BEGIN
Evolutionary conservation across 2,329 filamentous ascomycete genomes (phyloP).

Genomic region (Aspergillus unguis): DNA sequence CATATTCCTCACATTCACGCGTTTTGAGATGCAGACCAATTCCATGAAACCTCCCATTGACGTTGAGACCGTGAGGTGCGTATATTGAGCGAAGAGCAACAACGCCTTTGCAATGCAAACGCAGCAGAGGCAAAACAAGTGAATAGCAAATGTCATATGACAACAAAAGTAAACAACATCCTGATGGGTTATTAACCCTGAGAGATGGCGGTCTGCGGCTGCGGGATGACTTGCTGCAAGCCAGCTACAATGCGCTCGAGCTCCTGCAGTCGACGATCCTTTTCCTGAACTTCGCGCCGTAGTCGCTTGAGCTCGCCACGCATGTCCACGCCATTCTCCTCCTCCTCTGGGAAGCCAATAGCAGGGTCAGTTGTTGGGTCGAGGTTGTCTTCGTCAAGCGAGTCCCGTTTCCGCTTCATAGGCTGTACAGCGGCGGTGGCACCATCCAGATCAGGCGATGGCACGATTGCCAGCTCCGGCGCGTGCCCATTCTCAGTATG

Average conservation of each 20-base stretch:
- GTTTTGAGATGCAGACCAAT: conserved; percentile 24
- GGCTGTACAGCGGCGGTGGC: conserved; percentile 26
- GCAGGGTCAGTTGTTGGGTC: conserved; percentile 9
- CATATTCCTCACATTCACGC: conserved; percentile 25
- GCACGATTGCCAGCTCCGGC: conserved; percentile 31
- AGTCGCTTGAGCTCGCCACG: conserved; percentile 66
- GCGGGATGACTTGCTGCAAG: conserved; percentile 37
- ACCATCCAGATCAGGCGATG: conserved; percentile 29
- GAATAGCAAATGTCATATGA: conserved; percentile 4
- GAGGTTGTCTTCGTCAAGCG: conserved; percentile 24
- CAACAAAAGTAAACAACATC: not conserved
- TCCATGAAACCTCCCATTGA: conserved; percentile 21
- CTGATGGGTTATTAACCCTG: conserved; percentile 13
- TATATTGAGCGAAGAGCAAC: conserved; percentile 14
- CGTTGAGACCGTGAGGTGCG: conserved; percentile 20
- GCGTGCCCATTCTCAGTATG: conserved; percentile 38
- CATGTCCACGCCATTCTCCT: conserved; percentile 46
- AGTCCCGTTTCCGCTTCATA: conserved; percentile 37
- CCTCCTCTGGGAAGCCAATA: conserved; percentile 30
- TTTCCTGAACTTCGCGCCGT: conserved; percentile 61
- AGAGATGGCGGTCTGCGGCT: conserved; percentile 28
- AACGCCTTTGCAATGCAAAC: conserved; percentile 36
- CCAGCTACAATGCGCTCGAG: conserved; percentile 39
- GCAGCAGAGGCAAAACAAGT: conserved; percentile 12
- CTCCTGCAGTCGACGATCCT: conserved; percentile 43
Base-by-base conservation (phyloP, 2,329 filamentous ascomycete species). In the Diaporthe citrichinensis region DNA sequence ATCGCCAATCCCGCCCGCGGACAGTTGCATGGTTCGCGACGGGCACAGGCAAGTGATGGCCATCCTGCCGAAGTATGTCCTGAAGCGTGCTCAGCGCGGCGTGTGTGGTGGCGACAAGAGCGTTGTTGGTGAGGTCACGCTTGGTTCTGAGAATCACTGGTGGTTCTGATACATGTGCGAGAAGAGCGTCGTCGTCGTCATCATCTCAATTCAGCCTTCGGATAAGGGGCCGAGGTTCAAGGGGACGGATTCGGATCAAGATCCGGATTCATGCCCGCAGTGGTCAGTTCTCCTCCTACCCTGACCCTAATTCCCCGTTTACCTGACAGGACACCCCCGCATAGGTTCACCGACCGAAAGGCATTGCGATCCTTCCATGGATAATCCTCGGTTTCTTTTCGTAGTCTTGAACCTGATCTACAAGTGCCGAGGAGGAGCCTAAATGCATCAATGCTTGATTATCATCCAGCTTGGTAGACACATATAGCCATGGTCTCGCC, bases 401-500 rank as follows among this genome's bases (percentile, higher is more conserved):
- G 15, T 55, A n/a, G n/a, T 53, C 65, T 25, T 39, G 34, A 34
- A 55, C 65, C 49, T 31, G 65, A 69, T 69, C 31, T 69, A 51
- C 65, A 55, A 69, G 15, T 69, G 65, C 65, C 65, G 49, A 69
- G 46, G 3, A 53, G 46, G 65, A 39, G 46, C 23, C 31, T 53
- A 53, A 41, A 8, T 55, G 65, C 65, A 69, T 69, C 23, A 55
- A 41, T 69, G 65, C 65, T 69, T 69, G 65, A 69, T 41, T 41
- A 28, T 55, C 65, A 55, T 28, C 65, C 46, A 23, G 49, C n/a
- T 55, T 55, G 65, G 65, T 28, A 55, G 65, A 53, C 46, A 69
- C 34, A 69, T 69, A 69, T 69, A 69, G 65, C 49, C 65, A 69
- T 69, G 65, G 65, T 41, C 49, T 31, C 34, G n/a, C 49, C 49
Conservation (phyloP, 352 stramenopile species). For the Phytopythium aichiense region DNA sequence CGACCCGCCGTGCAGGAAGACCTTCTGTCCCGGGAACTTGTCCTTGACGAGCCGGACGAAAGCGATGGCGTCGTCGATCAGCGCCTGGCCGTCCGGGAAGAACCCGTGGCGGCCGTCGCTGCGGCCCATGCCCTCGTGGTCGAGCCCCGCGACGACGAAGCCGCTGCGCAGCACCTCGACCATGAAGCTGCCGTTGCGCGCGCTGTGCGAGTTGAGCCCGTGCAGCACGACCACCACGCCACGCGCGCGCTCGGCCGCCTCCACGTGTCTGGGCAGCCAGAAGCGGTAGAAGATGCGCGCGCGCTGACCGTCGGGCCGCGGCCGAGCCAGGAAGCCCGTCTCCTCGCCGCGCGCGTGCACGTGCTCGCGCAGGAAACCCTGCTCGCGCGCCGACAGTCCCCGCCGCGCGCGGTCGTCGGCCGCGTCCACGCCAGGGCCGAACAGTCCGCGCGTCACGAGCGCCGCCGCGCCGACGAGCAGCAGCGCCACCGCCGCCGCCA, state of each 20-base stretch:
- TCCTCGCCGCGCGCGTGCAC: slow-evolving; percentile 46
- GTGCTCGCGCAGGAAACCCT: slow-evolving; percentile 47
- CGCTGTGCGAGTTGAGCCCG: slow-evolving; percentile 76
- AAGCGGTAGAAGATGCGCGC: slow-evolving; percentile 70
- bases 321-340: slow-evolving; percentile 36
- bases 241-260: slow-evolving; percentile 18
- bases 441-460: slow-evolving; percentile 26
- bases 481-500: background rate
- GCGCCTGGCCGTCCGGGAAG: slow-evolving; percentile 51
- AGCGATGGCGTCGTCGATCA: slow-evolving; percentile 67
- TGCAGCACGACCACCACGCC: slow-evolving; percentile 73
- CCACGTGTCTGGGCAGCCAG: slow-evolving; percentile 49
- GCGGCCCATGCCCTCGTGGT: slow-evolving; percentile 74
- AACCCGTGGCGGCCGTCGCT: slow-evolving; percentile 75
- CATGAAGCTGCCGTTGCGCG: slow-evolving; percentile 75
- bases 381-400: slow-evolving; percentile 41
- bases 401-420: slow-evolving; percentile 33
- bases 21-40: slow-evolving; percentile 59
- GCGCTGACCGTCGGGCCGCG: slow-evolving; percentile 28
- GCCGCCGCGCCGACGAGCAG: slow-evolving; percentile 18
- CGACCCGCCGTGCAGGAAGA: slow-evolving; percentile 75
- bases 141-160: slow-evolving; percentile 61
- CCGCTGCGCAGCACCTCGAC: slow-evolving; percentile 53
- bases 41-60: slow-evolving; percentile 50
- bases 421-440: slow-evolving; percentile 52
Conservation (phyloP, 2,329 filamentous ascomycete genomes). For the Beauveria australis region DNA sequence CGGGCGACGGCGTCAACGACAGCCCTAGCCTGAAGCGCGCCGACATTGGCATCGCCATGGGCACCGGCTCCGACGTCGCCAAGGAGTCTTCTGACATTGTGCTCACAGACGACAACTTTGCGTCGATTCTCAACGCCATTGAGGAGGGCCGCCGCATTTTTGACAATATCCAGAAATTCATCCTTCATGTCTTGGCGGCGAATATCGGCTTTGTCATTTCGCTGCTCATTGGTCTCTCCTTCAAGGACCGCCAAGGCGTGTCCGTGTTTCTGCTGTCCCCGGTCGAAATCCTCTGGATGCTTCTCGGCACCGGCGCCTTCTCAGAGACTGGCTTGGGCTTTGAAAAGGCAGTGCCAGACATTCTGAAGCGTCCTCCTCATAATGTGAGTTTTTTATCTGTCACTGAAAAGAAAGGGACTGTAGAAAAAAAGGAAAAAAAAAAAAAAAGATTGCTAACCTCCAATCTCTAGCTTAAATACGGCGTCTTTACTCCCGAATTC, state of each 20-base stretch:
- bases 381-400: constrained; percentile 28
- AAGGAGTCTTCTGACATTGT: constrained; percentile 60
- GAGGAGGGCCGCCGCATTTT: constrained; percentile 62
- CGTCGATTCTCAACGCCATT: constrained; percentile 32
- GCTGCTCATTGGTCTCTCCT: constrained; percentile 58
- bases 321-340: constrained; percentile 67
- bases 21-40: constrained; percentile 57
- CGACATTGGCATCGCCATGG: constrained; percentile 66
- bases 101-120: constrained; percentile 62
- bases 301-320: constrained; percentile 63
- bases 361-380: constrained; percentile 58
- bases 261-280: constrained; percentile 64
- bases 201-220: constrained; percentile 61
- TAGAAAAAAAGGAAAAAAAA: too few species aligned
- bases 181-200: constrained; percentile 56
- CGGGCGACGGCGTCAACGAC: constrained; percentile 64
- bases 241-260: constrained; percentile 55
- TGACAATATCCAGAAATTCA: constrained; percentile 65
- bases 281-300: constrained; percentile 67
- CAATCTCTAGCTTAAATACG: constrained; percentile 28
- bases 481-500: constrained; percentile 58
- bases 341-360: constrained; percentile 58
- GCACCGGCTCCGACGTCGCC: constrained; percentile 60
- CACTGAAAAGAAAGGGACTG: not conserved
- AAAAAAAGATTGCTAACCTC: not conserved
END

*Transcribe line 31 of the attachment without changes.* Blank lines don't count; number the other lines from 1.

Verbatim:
- A 55, C 65, C 49, T 31, G 65, A 69, T 69, C 31, T 69, A 51